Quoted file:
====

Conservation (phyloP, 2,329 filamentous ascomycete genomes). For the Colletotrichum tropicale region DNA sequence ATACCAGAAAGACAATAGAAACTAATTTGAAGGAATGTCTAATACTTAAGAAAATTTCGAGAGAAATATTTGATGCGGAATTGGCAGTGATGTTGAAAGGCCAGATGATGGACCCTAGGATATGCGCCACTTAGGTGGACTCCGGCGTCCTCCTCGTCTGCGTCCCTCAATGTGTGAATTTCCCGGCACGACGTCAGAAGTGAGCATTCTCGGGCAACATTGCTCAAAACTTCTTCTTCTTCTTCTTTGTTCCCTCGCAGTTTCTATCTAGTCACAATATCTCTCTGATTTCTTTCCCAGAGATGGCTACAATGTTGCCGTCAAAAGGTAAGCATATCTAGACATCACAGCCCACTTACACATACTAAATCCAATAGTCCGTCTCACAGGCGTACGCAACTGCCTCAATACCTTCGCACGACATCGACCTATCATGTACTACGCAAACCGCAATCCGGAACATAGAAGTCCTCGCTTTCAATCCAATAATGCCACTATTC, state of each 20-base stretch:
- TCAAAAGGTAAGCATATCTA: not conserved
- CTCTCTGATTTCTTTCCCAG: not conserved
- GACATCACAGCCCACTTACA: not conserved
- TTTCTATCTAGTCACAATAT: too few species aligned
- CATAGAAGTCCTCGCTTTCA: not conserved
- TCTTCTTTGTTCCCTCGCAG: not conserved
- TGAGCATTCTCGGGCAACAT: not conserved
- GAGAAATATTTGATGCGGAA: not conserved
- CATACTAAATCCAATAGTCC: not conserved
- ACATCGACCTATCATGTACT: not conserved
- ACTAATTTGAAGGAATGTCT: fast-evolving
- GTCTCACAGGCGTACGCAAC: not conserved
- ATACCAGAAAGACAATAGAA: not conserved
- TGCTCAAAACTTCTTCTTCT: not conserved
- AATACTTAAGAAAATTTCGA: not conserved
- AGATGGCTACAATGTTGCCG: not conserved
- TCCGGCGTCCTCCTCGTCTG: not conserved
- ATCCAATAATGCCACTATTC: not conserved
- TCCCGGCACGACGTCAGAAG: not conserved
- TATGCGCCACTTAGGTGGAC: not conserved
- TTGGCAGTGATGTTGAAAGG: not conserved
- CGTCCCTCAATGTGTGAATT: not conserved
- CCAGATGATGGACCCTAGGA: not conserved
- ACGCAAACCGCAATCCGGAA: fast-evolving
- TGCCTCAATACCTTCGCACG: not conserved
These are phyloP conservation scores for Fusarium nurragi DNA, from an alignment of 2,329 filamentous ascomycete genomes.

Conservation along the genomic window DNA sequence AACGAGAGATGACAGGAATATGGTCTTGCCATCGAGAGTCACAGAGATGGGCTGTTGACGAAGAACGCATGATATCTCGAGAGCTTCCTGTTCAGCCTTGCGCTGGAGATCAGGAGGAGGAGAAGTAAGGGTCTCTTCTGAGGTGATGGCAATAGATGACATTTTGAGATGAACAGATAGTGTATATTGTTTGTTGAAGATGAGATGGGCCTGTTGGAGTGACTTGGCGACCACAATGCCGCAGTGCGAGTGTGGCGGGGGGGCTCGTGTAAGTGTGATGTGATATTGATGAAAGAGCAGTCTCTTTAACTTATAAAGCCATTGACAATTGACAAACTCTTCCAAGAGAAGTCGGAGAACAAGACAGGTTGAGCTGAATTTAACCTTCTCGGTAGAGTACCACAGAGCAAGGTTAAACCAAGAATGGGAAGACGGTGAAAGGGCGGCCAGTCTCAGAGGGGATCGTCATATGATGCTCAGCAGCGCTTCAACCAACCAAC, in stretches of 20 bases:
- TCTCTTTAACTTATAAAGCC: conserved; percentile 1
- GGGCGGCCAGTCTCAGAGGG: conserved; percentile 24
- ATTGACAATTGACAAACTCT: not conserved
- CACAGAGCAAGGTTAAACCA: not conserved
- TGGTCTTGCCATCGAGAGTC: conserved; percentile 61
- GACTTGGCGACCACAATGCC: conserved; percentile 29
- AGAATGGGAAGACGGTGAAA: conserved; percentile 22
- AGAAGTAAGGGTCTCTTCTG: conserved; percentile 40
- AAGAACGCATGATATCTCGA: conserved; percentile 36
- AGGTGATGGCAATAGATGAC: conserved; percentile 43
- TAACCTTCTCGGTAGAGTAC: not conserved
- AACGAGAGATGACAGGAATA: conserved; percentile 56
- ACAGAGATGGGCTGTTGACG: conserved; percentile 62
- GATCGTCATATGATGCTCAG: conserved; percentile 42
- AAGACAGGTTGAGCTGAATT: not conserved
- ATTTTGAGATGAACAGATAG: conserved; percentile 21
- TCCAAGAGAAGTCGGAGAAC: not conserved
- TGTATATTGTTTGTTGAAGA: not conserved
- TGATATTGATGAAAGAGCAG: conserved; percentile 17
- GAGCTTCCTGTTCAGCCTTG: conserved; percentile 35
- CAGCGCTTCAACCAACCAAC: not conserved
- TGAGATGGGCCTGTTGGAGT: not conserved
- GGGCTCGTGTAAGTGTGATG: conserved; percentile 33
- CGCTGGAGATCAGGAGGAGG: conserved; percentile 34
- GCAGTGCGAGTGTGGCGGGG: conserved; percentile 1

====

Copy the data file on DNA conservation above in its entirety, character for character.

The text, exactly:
Conservation (phyloP, 2,329 filamentous ascomycete genomes). For the Colletotrichum tropicale region DNA sequence ATACCAGAAAGACAATAGAAACTAATTTGAAGGAATGTCTAATACTTAAGAAAATTTCGAGAGAAATATTTGATGCGGAATTGGCAGTGATGTTGAAAGGCCAGATGATGGACCCTAGGATATGCGCCACTTAGGTGGACTCCGGCGTCCTCCTCGTCTGCGTCCCTCAATGTGTGAATTTCCCGGCACGACGTCAGAAGTGAGCATTCTCGGGCAACATTGCTCAAAACTTCTTCTTCTTCTTCTTTGTTCCCTCGCAGTTTCTATCTAGTCACAATATCTCTCTGATTTCTTTCCCAGAGATGGCTACAATGTTGCCGTCAAAAGGTAAGCATATCTAGACATCACAGCCCACTTACACATACTAAATCCAATAGTCCGTCTCACAGGCGTACGCAACTGCCTCAATACCTTCGCACGACATCGACCTATCATGTACTACGCAAACCGCAATCCGGAACATAGAAGTCCTCGCTTTCAATCCAATAATGCCACTATTC, state of each 20-base stretch:
- TCAAAAGGTAAGCATATCTA: not conserved
- CTCTCTGATTTCTTTCCCAG: not conserved
- GACATCACAGCCCACTTACA: not conserved
- TTTCTATCTAGTCACAATAT: too few species aligned
- CATAGAAGTCCTCGCTTTCA: not conserved
- TCTTCTTTGTTCCCTCGCAG: not conserved
- TGAGCATTCTCGGGCAACAT: not conserved
- GAGAAATATTTGATGCGGAA: not conserved
- CATACTAAATCCAATAGTCC: not conserved
- ACATCGACCTATCATGTACT: not conserved
- ACTAATTTGAAGGAATGTCT: fast-evolving
- GTCTCACAGGCGTACGCAAC: not conserved
- ATACCAGAAAGACAATAGAA: not conserved
- TGCTCAAAACTTCTTCTTCT: not conserved
- AATACTTAAGAAAATTTCGA: not conserved
- AGATGGCTACAATGTTGCCG: not conserved
- TCCGGCGTCCTCCTCGTCTG: not conserved
- ATCCAATAATGCCACTATTC: not conserved
- TCCCGGCACGACGTCAGAAG: not conserved
- TATGCGCCACTTAGGTGGAC: not conserved
- TTGGCAGTGATGTTGAAAGG: not conserved
- CGTCCCTCAATGTGTGAATT: not conserved
- CCAGATGATGGACCCTAGGA: not conserved
- ACGCAAACCGCAATCCGGAA: fast-evolving
- TGCCTCAATACCTTCGCACG: not conserved
These are phyloP conservation scores for Fusarium nurragi DNA, from an alignment of 2,329 filamentous ascomycete genomes.

Conservation along the genomic window DNA sequence AACGAGAGATGACAGGAATATGGTCTTGCCATCGAGAGTCACAGAGATGGGCTGTTGACGAAGAACGCATGATATCTCGAGAGCTTCCTGTTCAGCCTTGCGCTGGAGATCAGGAGGAGGAGAAGTAAGGGTCTCTTCTGAGGTGATGGCAATAGATGACATTTTGAGATGAACAGATAGTGTATATTGTTTGTTGAAGATGAGATGGGCCTGTTGGAGTGACTTGGCGACCACAATGCCGCAGTGCGAGTGTGGCGGGGGGGCTCGTGTAAGTGTGATGTGATATTGATGAAAGAGCAGTCTCTTTAACTTATAAAGCCATTGACAATTGACAAACTCTTCCAAGAGAAGTCGGAGAACAAGACAGGTTGAGCTGAATTTAACCTTCTCGGTAGAGTACCACAGAGCAAGGTTAAACCAAGAATGGGAAGACGGTGAAAGGGCGGCCAGTCTCAGAGGGGATCGTCATATGATGCTCAGCAGCGCTTCAACCAACCAAC, in stretches of 20 bases:
- TCTCTTTAACTTATAAAGCC: conserved; percentile 1
- GGGCGGCCAGTCTCAGAGGG: conserved; percentile 24
- ATTGACAATTGACAAACTCT: not conserved
- CACAGAGCAAGGTTAAACCA: not conserved
- TGGTCTTGCCATCGAGAGTC: conserved; percentile 61
- GACTTGGCGACCACAATGCC: conserved; percentile 29
- AGAATGGGAAGACGGTGAAA: conserved; percentile 22
- AGAAGTAAGGGTCTCTTCTG: conserved; percentile 40
- AAGAACGCATGATATCTCGA: conserved; percentile 36
- AGGTGATGGCAATAGATGAC: conserved; percentile 43
- TAACCTTCTCGGTAGAGTAC: not conserved
- AACGAGAGATGACAGGAATA: conserved; percentile 56
- ACAGAGATGGGCTGTTGACG: conserved; percentile 62
- GATCGTCATATGATGCTCAG: conserved; percentile 42
- AAGACAGGTTGAGCTGAATT: not conserved
- ATTTTGAGATGAACAGATAG: conserved; percentile 21
- TCCAAGAGAAGTCGGAGAAC: not conserved
- TGTATATTGTTTGTTGAAGA: not conserved
- TGATATTGATGAAAGAGCAG: conserved; percentile 17
- GAGCTTCCTGTTCAGCCTTG: conserved; percentile 35
- CAGCGCTTCAACCAACCAAC: not conserved
- TGAGATGGGCCTGTTGGAGT: not conserved
- GGGCTCGTGTAAGTGTGATG: conserved; percentile 33
- CGCTGGAGATCAGGAGGAGG: conserved; percentile 34
- GCAGTGCGAGTGTGGCGGGG: conserved; percentile 1